|Hiking Trail Conditions Report|
||Cutts Peak, Mt. Ellen, Nancy Hanks Peak, Lincoln Peak, Mt. Abraham, VT|
||Ski trails, Long Trail|
|Date of Hike:
||Sunday, June 17, 2018|
|Parking/Access Road Notes:
||Parked at the southern Sugarbush ski area. |
||Dry Trail, Mud - Minor/Avoidable |
|Water Crossing Notes:
|Trail Maintenance Notes:
||One large blowdown just south of Nancy Hanks Peak (well established herd path going around it now). Over a dozen blowdowns between Lincoln Peak and Little Abe; we cut out 6 of them, but it's still a bit of a jungle gym. |
||No water for most of the day via this route. |
||Black flies were vexing in some places and non existent in others. A couple of deer flies between maybe 2,500 and 3,700 feet in elevation. |
|Lost and Found:
||Trails were mostly dry.|
We ascended the work road that starts at the Super Bravo chairlift, bearing right to go by the base of the Castlerock chairlift. Take caution not too far above there to bear left on a much less prominent work road (more like two gravel tire tracks), as the main road otherwise turns and heads in the wrong direction. This isn't a super wide ski trail ascent, so there are breaks of shade and nice views. Decent variety of wildflowers in bloom, such as bunch berry, blue bead, violet, and cow vetch.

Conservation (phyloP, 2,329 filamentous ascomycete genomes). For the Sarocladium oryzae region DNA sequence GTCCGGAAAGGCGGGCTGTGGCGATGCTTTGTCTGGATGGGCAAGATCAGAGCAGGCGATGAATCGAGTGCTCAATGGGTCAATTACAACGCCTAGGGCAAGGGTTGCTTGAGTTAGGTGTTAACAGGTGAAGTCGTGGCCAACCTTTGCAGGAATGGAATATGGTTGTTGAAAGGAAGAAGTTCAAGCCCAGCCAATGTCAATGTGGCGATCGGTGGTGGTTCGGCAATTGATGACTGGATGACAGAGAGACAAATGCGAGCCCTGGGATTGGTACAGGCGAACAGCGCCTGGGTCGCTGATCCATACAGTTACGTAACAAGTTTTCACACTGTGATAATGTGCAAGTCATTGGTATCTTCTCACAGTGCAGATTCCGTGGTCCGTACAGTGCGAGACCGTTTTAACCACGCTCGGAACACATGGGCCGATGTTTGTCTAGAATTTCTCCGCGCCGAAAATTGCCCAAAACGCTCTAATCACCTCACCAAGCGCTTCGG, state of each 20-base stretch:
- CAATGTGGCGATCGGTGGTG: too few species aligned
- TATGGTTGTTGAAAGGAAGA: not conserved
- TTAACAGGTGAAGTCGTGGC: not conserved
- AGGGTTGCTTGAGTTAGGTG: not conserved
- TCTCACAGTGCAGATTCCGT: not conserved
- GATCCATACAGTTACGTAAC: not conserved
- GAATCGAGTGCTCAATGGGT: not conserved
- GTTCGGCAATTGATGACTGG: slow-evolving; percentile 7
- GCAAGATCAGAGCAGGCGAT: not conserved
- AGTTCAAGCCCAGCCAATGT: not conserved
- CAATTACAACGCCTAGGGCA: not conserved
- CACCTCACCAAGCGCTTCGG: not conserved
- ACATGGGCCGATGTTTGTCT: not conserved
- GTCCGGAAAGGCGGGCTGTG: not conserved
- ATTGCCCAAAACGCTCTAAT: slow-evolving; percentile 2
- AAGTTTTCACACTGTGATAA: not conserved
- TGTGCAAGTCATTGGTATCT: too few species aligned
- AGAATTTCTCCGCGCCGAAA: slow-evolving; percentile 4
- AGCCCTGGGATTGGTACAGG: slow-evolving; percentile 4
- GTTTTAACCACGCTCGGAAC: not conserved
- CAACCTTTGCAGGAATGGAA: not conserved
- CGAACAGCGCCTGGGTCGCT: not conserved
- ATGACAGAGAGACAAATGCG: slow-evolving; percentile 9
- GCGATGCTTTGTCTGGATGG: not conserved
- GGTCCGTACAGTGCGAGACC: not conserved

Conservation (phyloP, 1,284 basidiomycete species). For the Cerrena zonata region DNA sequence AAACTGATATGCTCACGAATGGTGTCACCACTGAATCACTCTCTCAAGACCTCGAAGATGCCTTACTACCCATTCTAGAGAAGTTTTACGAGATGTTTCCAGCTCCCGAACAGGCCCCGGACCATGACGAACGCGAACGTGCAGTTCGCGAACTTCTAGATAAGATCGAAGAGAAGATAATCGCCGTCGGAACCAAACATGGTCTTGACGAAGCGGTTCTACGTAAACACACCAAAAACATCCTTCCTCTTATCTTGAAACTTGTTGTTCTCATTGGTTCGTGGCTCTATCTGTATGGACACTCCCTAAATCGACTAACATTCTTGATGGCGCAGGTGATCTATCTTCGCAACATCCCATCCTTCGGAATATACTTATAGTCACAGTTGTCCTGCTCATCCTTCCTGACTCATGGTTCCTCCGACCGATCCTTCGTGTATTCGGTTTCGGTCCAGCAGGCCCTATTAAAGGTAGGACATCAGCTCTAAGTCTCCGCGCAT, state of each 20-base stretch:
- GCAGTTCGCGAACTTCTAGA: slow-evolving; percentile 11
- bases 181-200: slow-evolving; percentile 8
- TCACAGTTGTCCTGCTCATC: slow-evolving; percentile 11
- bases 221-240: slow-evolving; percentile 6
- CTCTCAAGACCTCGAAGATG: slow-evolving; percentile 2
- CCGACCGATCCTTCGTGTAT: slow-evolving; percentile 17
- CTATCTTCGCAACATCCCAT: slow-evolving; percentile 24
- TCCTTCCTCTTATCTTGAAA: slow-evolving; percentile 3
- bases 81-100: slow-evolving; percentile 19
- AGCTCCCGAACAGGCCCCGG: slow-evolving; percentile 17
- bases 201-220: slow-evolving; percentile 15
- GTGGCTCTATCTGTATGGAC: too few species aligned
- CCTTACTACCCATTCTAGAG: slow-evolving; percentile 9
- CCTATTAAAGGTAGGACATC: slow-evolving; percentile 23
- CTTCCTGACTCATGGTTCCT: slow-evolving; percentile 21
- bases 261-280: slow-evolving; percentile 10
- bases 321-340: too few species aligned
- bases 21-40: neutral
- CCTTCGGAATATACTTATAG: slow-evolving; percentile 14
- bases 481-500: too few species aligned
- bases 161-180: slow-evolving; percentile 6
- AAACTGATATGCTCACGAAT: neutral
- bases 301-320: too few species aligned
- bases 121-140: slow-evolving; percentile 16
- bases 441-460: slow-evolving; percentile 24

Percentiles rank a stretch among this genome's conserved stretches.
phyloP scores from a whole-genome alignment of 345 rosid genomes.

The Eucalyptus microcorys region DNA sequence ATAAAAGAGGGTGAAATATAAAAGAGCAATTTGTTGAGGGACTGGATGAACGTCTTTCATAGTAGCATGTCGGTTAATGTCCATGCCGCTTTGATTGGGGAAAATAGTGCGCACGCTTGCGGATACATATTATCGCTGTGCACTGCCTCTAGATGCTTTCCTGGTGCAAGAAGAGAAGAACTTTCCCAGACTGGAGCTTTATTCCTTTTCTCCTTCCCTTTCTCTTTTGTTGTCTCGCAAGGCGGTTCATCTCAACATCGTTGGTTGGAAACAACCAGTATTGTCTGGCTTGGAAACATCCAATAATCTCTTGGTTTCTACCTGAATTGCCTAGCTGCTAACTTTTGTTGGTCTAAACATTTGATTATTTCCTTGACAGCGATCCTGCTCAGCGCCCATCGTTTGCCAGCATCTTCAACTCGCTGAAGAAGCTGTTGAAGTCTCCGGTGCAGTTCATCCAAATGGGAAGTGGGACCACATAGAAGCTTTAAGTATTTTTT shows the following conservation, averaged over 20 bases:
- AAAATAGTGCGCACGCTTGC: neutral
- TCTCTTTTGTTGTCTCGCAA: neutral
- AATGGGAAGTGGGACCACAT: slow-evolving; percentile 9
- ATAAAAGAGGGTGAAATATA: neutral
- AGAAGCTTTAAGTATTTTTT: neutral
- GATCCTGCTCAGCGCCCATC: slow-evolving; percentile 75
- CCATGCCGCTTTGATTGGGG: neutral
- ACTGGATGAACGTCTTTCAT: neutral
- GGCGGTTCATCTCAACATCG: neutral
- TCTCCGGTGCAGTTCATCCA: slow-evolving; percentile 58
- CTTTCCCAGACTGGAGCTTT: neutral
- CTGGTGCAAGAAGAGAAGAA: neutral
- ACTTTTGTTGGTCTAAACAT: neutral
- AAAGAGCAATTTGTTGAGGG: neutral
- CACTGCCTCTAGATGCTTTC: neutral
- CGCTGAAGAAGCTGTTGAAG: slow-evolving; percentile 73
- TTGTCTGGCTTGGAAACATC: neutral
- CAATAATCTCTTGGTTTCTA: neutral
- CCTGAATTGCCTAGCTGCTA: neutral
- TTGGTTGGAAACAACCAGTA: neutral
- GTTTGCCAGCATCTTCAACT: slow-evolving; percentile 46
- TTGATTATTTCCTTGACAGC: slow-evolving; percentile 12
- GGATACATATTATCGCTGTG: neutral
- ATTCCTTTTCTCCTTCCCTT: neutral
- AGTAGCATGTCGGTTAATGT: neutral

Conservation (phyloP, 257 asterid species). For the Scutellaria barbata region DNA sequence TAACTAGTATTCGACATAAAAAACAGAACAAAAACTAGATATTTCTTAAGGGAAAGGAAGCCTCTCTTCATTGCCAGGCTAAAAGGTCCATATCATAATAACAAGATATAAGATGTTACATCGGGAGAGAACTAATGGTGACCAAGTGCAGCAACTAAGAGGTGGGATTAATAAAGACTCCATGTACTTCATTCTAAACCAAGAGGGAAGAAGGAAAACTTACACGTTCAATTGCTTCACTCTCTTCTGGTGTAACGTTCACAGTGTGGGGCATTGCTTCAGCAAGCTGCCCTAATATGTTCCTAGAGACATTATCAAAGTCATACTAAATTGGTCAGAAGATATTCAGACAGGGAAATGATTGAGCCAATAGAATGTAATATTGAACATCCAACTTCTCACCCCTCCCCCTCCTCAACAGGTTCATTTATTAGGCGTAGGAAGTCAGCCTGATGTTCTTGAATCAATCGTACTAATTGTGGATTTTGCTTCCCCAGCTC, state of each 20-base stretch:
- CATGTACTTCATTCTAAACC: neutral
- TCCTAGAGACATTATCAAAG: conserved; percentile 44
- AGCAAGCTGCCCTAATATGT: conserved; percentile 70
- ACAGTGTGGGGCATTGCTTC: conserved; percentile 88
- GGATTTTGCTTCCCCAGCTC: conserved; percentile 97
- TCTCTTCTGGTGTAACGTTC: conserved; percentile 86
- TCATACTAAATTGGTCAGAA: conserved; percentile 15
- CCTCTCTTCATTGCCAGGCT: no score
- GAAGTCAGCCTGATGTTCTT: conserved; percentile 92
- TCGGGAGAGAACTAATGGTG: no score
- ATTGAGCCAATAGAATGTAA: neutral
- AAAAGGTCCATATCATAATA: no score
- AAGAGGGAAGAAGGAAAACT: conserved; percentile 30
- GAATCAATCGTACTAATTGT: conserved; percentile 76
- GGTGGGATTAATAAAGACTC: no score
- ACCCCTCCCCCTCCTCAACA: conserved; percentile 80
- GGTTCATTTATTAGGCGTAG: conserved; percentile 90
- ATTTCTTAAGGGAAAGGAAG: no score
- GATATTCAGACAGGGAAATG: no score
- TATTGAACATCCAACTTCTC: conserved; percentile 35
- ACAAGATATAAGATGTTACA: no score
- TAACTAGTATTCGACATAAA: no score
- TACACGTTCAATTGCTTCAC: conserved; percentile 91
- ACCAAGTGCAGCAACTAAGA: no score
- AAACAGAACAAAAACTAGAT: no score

From the top of the Castlerock lift, we headed north on the Long Trail, over Cutts Peak and to Mt. Ellen, then retracing our steps. The trail was mostly dry with just one area of mud (step stones help).
Long Trail from Castlerock to Lincoln Peak was dry, as was the walk over Little Abe to Mt. Abraham. Prior to reaching Abraham, we saw just over half a dozen hikers total (nice departure from the busy 4K trails in NH). We cut out some of the blowdown jungle gym on Little Abe on the way back, then descended the Lincoln Peak ski trails (quiet right now, as the lift served mountain biking hasn't yet started).
Hot day with the occasional welcome breeze. Hazy, but still decent views.
Disclaimer: Reports are not verified - conditions may vary. Use at own risk. Always be prepared when hiking. Observe all signs. Trail conditions reports are not substitutes for weather reports or common sense.